Jan Erik Moströ m writes:
 > On 09-04-06 at 11.10, Bennett Kankuzi <bfkank...@gmail.com> wrote:
 > 
 > Personally I would consider what the purpose of the course is, 
 > what do you expect the kids to learn. My opinion is that it's 
 > the problem solving part that's important and that's what they 
 > should learn ... the programming language is just a specific 
 > notation for their solution.

I agree.

 > So assuming that it's problem solving part that is of importance 
 > then you only have to give them an easy way of writing down 
 > their solution ... which pretty much rule out all three of these 
 > languages :-D

Definitely none of those three.  My suggestion is Scheme, for several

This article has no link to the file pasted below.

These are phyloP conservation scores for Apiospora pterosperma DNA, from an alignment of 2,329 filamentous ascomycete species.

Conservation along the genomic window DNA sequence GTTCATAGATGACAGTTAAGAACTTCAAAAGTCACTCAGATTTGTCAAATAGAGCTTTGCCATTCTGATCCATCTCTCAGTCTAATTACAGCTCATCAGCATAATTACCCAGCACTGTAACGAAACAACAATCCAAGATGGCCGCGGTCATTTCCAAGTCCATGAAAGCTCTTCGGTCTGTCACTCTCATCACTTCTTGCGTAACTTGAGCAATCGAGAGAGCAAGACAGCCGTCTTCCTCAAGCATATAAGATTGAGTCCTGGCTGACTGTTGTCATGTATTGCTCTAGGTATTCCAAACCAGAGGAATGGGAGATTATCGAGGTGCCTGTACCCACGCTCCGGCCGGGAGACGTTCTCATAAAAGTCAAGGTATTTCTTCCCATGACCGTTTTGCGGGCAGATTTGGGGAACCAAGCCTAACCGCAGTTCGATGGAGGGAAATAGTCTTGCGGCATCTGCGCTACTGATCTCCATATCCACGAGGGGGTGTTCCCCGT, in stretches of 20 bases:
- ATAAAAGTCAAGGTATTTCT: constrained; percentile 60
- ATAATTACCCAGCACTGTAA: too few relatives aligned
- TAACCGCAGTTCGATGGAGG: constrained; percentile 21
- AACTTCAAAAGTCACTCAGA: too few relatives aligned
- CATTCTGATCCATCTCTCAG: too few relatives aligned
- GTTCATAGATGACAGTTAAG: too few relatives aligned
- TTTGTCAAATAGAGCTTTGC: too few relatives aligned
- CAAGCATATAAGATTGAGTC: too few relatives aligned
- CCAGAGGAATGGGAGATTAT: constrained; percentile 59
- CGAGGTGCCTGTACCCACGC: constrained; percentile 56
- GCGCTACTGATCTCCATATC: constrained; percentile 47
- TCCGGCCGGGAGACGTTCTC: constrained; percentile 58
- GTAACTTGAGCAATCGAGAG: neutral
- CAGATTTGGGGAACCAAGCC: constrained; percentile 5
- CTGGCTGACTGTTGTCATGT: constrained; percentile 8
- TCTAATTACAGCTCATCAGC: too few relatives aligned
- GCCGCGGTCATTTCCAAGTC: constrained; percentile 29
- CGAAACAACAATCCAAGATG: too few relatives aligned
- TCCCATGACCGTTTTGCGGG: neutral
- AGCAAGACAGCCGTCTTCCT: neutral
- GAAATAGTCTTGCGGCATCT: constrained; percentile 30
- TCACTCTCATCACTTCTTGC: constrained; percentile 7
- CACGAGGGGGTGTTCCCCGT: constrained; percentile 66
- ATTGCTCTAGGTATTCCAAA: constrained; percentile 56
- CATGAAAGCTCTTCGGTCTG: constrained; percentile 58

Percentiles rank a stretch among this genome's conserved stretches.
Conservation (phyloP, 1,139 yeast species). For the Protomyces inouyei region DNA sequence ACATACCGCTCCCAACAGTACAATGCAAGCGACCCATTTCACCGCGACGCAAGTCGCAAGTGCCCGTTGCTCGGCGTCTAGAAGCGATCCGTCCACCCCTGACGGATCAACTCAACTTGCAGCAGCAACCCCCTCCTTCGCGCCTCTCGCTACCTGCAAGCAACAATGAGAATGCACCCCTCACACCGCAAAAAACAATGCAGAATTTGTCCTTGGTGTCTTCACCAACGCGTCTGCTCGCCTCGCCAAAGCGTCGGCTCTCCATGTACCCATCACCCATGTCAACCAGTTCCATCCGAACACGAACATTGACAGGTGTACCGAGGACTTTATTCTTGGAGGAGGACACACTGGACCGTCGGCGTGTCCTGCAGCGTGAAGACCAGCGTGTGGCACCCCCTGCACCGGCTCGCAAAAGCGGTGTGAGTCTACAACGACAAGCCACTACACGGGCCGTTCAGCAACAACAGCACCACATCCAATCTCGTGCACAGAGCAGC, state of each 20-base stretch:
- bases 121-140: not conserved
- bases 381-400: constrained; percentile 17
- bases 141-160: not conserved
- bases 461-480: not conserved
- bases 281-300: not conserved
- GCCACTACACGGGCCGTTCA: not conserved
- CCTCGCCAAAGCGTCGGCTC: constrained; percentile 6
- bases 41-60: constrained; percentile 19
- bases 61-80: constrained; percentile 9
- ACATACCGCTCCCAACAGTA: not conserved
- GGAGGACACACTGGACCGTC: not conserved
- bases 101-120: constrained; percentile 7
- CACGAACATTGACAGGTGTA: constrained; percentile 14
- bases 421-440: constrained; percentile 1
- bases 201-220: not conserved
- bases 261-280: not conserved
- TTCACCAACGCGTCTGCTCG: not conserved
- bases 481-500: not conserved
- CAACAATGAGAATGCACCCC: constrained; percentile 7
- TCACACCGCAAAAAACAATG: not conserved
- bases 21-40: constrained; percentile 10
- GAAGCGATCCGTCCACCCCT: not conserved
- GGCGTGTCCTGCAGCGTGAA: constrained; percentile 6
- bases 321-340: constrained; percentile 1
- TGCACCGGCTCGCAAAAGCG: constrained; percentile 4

reasons including:

 * simple syntax and semantics

 * a well-known and (I think) well-regarded textbook, "Structure and
   Interpretation of Computer Programs", which is aimed at teaching
   programming rather than just teaching a programming language.  It's
   by the designers of the language, and it's also available on-line
   free of charge http://mitpress.mit.edu/sicp/

 * instructors' manual available

 * an introductory course of video lectures by the designers,
   downloadable free of charge -- even if you don't use them directly
   it might save some time in preparing your own lecture series
   http://groups.csail.mit.edu/mac/classes/6.001/abelson-sussman-lectures/

 * a choice of implementations, including a specifically
   student-friendly one (DrScheme on http://www.plt-scheme.org/software/)

 * the language is simple enough that its internals can be taught at
   undergraduate level, giving an introduction to programming language
   implementation

__John

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